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Geopolitics

Yemen, The Perfect Storm Of Middle East Peril

Shia militiamen, Sunni clans, al-Qaida, Iran and Saudi Arabia all have their hands in the rapidly shifting sands of the poorest state in the Arabian Peninsula. Yemen is everybody's business.

Houthi fighters in Sana'a, Yemen
Houthi fighters in Sana'a, Yemen
Paul-Anton Krüger

The palace has fallen. The fighters of the Houthi militia have occupied the presidential seat in Sana'a. This is the last symbolic act of a virtually creeping coup in Yemen that began last September, when 30,000 people came north from their ancestral territories to overrun the capital.

Not a single member of Parliament in President Abed Rabbuh Mansur Hadi’s cabinet would dare to sign a decree without a representative of the Houthi militia having first given their consent. And if this does happen (as in the case of Hadi’s chief secretary suggesting a new draft of the constitution), the militia reacts with threats and brazen kidnappings. The internationally accepted government is not capable of fulfilling its role.

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FOCUS: Russia-Ukraine War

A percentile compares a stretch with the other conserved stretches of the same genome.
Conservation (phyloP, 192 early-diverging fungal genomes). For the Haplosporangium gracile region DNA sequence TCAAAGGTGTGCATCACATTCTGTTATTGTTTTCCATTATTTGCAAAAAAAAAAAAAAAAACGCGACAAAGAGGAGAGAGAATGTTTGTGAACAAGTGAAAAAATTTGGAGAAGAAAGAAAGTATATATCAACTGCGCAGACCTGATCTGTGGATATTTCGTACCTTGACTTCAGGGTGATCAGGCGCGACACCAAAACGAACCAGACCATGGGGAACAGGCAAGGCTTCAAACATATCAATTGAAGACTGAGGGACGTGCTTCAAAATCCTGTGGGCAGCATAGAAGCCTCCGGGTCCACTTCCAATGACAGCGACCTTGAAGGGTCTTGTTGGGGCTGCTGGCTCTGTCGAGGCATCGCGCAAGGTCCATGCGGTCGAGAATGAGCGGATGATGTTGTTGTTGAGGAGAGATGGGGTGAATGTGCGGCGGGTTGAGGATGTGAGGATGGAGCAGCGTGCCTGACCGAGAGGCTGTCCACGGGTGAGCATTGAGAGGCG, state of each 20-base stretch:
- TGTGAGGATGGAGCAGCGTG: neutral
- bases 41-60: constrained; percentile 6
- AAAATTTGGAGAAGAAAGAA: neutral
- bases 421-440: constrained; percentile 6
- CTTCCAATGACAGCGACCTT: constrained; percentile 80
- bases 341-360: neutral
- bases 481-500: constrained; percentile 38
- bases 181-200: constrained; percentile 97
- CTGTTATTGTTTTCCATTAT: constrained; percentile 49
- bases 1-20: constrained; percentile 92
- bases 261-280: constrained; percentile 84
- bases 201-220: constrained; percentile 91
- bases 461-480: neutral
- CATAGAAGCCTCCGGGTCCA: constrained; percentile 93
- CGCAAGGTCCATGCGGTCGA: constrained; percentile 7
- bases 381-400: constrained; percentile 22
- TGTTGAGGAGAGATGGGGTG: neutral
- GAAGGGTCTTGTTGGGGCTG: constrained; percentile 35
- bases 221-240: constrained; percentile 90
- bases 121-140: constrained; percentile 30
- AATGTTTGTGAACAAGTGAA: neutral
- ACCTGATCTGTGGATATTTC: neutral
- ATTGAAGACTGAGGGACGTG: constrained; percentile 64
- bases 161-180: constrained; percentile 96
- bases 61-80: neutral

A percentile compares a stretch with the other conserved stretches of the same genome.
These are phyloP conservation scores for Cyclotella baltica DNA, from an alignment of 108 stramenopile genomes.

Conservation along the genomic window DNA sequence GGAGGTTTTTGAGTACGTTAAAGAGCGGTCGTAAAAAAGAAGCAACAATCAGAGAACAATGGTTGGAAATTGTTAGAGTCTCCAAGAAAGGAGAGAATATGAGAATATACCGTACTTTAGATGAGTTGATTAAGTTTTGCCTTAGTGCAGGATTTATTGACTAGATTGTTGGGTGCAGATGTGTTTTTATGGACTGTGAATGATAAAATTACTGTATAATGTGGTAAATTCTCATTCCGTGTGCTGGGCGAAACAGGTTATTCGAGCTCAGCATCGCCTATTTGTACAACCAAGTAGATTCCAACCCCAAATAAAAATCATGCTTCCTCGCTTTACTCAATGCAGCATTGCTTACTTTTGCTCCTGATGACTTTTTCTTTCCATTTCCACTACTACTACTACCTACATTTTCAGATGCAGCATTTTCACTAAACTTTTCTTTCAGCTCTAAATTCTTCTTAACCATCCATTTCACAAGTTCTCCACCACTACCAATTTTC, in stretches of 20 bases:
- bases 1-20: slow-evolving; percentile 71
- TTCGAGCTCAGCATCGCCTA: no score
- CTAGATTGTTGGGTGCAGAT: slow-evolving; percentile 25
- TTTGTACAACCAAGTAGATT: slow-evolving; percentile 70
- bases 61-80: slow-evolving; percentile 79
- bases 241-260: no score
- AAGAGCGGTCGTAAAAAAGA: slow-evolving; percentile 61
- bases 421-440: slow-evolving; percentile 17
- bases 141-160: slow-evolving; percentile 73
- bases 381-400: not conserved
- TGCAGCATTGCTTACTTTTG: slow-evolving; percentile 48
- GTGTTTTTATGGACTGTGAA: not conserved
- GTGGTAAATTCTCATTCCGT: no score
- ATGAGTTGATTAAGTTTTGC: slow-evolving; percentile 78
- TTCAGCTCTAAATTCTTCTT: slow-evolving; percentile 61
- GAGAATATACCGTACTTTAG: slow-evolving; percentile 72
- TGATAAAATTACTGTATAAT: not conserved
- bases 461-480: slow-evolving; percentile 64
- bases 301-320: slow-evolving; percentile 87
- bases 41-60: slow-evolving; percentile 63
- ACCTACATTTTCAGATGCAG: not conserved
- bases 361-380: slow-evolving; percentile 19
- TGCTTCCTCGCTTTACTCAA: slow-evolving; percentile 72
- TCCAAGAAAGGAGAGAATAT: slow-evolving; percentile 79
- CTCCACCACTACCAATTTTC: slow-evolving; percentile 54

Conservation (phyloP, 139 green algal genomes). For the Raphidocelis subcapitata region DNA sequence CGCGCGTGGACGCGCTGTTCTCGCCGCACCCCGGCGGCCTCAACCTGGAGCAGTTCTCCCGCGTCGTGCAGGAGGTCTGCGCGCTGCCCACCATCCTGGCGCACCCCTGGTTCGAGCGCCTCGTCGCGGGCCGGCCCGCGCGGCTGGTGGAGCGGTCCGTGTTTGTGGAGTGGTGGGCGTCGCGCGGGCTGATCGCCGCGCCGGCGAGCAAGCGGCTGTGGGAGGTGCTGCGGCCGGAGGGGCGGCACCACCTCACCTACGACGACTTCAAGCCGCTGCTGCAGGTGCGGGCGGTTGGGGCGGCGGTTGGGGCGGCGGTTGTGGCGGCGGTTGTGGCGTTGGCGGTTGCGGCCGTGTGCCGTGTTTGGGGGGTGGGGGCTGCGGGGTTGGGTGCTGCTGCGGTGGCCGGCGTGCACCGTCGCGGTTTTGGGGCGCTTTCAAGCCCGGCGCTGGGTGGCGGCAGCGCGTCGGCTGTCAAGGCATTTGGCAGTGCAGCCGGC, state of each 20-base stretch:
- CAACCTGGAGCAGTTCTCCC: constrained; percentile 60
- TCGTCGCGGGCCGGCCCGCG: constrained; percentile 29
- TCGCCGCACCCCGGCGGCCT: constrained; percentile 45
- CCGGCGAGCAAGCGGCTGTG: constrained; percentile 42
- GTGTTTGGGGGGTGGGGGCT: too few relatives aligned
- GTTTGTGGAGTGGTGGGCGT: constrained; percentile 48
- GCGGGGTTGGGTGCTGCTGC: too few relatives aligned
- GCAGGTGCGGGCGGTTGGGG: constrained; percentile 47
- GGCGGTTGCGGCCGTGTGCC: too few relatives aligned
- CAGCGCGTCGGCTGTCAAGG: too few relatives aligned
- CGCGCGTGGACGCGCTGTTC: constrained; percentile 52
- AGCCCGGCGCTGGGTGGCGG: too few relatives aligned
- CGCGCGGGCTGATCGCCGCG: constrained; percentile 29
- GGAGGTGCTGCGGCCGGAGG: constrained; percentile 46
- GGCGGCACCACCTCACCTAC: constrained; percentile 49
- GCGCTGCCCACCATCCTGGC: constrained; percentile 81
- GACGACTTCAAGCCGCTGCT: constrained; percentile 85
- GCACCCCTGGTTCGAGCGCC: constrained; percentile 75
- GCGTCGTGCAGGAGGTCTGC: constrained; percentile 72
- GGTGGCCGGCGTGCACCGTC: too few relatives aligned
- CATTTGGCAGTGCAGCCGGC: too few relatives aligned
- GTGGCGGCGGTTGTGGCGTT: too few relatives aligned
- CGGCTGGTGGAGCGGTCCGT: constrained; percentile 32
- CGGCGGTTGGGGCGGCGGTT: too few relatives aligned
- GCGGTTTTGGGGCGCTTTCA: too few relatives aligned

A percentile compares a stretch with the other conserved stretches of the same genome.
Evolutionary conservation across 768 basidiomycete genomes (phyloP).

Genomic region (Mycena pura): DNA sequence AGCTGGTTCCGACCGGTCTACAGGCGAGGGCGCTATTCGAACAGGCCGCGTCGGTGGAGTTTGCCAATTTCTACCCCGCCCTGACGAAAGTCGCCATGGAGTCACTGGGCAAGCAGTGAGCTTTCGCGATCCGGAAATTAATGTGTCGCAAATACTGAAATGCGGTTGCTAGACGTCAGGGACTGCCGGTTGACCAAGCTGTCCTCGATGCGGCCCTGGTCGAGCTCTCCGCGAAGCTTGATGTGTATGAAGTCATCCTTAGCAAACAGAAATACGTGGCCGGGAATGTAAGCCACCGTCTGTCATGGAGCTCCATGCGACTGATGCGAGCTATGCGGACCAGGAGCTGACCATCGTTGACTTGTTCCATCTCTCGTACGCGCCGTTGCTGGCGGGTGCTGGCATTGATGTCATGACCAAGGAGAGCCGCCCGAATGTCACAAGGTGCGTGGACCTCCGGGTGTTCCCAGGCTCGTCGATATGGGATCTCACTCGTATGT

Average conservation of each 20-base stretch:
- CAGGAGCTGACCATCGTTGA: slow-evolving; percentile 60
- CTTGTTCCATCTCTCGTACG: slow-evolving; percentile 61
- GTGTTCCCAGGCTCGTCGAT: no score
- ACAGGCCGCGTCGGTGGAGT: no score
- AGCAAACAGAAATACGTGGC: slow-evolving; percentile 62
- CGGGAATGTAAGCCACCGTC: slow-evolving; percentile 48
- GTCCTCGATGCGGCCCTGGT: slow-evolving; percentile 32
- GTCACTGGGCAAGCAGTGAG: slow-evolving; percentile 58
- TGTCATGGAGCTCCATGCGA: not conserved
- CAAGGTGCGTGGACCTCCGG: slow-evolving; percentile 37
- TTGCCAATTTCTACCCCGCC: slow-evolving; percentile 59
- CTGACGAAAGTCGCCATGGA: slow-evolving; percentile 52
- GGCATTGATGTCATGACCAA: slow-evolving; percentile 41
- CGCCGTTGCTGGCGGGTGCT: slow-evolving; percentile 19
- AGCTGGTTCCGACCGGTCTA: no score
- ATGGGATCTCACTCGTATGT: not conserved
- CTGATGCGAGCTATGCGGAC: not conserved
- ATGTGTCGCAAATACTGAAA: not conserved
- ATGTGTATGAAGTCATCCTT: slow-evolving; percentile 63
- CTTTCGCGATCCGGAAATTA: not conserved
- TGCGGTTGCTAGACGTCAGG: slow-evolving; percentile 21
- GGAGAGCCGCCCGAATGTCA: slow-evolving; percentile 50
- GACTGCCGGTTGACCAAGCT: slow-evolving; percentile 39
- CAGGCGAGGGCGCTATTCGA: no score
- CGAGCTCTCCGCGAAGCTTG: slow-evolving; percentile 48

Kharkiv Revisited: Inside Russia's New Assault On The "Hero City" Of Ukraine

The nation's second-largest city, Kharkiv was quiet for weeks after Ukrainian forces took control. But now it is again under attack as Russia pushes to capture the city that's considered the "gateway" to Ukraine. Die Welt reports from the frontline.

Damages due to Russian shelling in Kharkiv, Ukraine

Alfred Hackensberger

KHARKIV — "Come, I want to show you something," Denys Vezenych says, opening the door of his dental office.

The 40-year-old begins to tell the story in the waiting room: "It was April 16 when the Russian artillery shell hit. The windowpanes were broken, the walls had holes everywhere and the roof was destroyed. But I renovated everything."

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The repairs cost him several thousand euros. "You have to think positively, because life goes on," he explains with a smile. But this attitude is not so present generally in Saltivka, a neighborhood in northeastern Kharkiv. The dental practice may be like new, but the rest of this area in the northeastern Ukrainian city is completely destroyed.

The Russian army has done a great job in its three-month offensive on Ukraine's second largest metropolis. Countless flats have been burned out, the facades of houses have been shot to pieces, entire shopping centers have been bombed. Debris still lie in the streets everywhere.

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Central to the tragic absurdity of this war is the question of language. Vladimir Putin has repeated that protecting ethnic Russians and the Russian-speaking populations of Ukraine was a driving motivation for his invasion.

Yet one month on, a quick look at the map shows that many of the worst-hit cities are those where Russian is the predominant language: Kharkiv, Odesa, Kherson.

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